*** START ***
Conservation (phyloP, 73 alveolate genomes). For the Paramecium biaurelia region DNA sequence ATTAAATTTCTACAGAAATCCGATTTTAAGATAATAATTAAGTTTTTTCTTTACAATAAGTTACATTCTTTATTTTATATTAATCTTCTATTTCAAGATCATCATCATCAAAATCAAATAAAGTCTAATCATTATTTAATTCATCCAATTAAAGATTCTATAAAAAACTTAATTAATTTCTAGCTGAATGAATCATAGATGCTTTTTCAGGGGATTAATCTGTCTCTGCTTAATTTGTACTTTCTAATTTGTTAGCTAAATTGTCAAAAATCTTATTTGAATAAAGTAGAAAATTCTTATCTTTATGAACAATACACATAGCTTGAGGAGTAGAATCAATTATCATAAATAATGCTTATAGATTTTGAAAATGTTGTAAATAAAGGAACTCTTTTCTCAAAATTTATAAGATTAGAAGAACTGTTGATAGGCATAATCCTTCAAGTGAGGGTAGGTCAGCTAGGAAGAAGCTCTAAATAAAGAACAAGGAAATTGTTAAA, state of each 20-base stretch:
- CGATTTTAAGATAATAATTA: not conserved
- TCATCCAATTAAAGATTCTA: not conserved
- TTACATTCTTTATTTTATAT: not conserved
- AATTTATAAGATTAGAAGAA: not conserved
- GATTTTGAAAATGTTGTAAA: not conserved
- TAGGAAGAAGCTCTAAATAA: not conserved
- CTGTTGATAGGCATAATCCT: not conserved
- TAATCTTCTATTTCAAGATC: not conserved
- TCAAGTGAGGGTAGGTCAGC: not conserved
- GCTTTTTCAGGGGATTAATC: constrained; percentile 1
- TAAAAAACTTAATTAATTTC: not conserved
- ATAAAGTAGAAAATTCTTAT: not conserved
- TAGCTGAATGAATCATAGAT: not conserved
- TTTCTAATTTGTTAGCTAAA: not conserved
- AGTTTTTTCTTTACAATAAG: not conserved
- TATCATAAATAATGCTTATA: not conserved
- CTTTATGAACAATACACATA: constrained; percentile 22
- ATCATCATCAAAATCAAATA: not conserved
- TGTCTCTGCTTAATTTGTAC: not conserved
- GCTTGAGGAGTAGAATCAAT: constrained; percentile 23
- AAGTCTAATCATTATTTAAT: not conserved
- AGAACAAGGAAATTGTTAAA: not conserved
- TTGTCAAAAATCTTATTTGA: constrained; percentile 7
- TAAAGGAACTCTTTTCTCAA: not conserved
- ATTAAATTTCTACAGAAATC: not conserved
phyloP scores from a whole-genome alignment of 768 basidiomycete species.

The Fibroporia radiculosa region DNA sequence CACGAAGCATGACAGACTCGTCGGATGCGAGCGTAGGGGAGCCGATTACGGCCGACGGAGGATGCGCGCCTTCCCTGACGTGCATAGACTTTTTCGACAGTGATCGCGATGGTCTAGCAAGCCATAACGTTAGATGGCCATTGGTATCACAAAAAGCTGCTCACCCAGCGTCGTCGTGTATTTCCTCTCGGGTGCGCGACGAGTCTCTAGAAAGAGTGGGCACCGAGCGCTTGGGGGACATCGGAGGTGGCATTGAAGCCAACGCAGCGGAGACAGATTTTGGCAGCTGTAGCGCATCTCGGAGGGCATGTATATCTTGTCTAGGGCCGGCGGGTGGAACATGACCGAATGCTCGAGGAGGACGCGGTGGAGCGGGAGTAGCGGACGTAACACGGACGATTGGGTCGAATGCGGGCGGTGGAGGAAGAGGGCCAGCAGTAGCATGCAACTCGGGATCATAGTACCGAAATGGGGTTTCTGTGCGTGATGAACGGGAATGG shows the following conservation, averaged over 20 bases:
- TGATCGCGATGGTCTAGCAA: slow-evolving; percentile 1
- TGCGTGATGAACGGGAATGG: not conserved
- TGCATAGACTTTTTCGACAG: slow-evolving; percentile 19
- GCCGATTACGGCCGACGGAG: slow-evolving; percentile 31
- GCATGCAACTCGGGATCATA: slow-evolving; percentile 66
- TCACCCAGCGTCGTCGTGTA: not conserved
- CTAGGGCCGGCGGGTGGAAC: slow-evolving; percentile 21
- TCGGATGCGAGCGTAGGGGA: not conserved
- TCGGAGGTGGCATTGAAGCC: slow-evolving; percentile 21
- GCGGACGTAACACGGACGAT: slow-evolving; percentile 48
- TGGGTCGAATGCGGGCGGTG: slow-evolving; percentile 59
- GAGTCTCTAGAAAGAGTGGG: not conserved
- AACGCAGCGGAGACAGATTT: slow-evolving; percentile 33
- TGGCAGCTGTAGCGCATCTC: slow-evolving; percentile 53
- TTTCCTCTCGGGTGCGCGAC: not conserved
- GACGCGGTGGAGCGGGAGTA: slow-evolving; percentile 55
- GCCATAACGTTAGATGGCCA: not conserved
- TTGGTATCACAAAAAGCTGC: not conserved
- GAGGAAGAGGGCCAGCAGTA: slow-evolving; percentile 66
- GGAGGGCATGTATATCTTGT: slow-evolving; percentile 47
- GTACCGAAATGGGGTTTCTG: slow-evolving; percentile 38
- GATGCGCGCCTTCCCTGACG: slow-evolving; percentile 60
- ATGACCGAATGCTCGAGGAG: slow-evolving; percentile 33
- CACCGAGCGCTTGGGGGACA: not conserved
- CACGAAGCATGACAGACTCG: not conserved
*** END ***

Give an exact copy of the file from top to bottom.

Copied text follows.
Conservation (phyloP, 73 alveolate genomes). For the Paramecium biaurelia region DNA sequence ATTAAATTTCTACAGAAATCCGATTTTAAGATAATAATTAAGTTTTTTCTTTACAATAAGTTACATTCTTTATTTTATATTAATCTTCTATTTCAAGATCATCATCATCAAAATCAAATAAAGTCTAATCATTATTTAATTCATCCAATTAAAGATTCTATAAAAAACTTAATTAATTTCTAGCTGAATGAATCATAGATGCTTTTTCAGGGGATTAATCTGTCTCTGCTTAATTTGTACTTTCTAATTTGTTAGCTAAATTGTCAAAAATCTTATTTGAATAAAGTAGAAAATTCTTATCTTTATGAACAATACACATAGCTTGAGGAGTAGAATCAATTATCATAAATAATGCTTATAGATTTTGAAAATGTTGTAAATAAAGGAACTCTTTTCTCAAAATTTATAAGATTAGAAGAACTGTTGATAGGCATAATCCTTCAAGTGAGGGTAGGTCAGCTAGGAAGAAGCTCTAAATAAAGAACAAGGAAATTGTTAAA, state of each 20-base stretch:
- CGATTTTAAGATAATAATTA: not conserved
- TCATCCAATTAAAGATTCTA: not conserved
- TTACATTCTTTATTTTATAT: not conserved
- AATTTATAAGATTAGAAGAA: not conserved
- GATTTTGAAAATGTTGTAAA: not conserved
- TAGGAAGAAGCTCTAAATAA: not conserved
- CTGTTGATAGGCATAATCCT: not conserved
- TAATCTTCTATTTCAAGATC: not conserved
- TCAAGTGAGGGTAGGTCAGC: not conserved
- GCTTTTTCAGGGGATTAATC: constrained; percentile 1
- TAAAAAACTTAATTAATTTC: not conserved
- ATAAAGTAGAAAATTCTTAT: not conserved
- TAGCTGAATGAATCATAGAT: not conserved
- TTTCTAATTTGTTAGCTAAA: not conserved
- AGTTTTTTCTTTACAATAAG: not conserved
- TATCATAAATAATGCTTATA: not conserved
- CTTTATGAACAATACACATA: constrained; percentile 22
- ATCATCATCAAAATCAAATA: not conserved
- TGTCTCTGCTTAATTTGTAC: not conserved
- GCTTGAGGAGTAGAATCAAT: constrained; percentile 23
- AAGTCTAATCATTATTTAAT: not conserved
- AGAACAAGGAAATTGTTAAA: not conserved
- TTGTCAAAAATCTTATTTGA: constrained; percentile 7
- TAAAGGAACTCTTTTCTCAA: not conserved
- ATTAAATTTCTACAGAAATC: not conserved
phyloP scores from a whole-genome alignment of 768 basidiomycete species.

The Fibroporia radiculosa region DNA sequence CACGAAGCATGACAGACTCGTCGGATGCGAGCGTAGGGGAGCCGATTACGGCCGACGGAGGATGCGCGCCTTCCCTGACGTGCATAGACTTTTTCGACAGTGATCGCGATGGTCTAGCAAGCCATAACGTTAGATGGCCATTGGTATCACAAAAAGCTGCTCACCCAGCGTCGTCGTGTATTTCCTCTCGGGTGCGCGACGAGTCTCTAGAAAGAGTGGGCACCGAGCGCTTGGGGGACATCGGAGGTGGCATTGAAGCCAACGCAGCGGAGACAGATTTTGGCAGCTGTAGCGCATCTCGGAGGGCATGTATATCTTGTCTAGGGCCGGCGGGTGGAACATGACCGAATGCTCGAGGAGGACGCGGTGGAGCGGGAGTAGCGGACGTAACACGGACGATTGGGTCGAATGCGGGCGGTGGAGGAAGAGGGCCAGCAGTAGCATGCAACTCGGGATCATAGTACCGAAATGGGGTTTCTGTGCGTGATGAACGGGAATGG shows the following conservation, averaged over 20 bases:
- TGATCGCGATGGTCTAGCAA: slow-evolving; percentile 1
- TGCGTGATGAACGGGAATGG: not conserved
- TGCATAGACTTTTTCGACAG: slow-evolving; percentile 19
- GCCGATTACGGCCGACGGAG: slow-evolving; percentile 31
- GCATGCAACTCGGGATCATA: slow-evolving; percentile 66
- TCACCCAGCGTCGTCGTGTA: not conserved
- CTAGGGCCGGCGGGTGGAAC: slow-evolving; percentile 21
- TCGGATGCGAGCGTAGGGGA: not conserved
- TCGGAGGTGGCATTGAAGCC: slow-evolving; percentile 21
- GCGGACGTAACACGGACGAT: slow-evolving; percentile 48
- TGGGTCGAATGCGGGCGGTG: slow-evolving; percentile 59
- GAGTCTCTAGAAAGAGTGGG: not conserved
- AACGCAGCGGAGACAGATTT: slow-evolving; percentile 33
- TGGCAGCTGTAGCGCATCTC: slow-evolving; percentile 53
- TTTCCTCTCGGGTGCGCGAC: not conserved
- GACGCGGTGGAGCGGGAGTA: slow-evolving; percentile 55
- GCCATAACGTTAGATGGCCA: not conserved
- TTGGTATCACAAAAAGCTGC: not conserved
- GAGGAAGAGGGCCAGCAGTA: slow-evolving; percentile 66
- GGAGGGCATGTATATCTTGT: slow-evolving; percentile 47
- GTACCGAAATGGGGTTTCTG: slow-evolving; percentile 38
- GATGCGCGCCTTCCCTGACG: slow-evolving; percentile 60
- ATGACCGAATGCTCGAGGAG: slow-evolving; percentile 33
- CACCGAGCGCTTGGGGGACA: not conserved
- CACGAAGCATGACAGACTCG: not conserved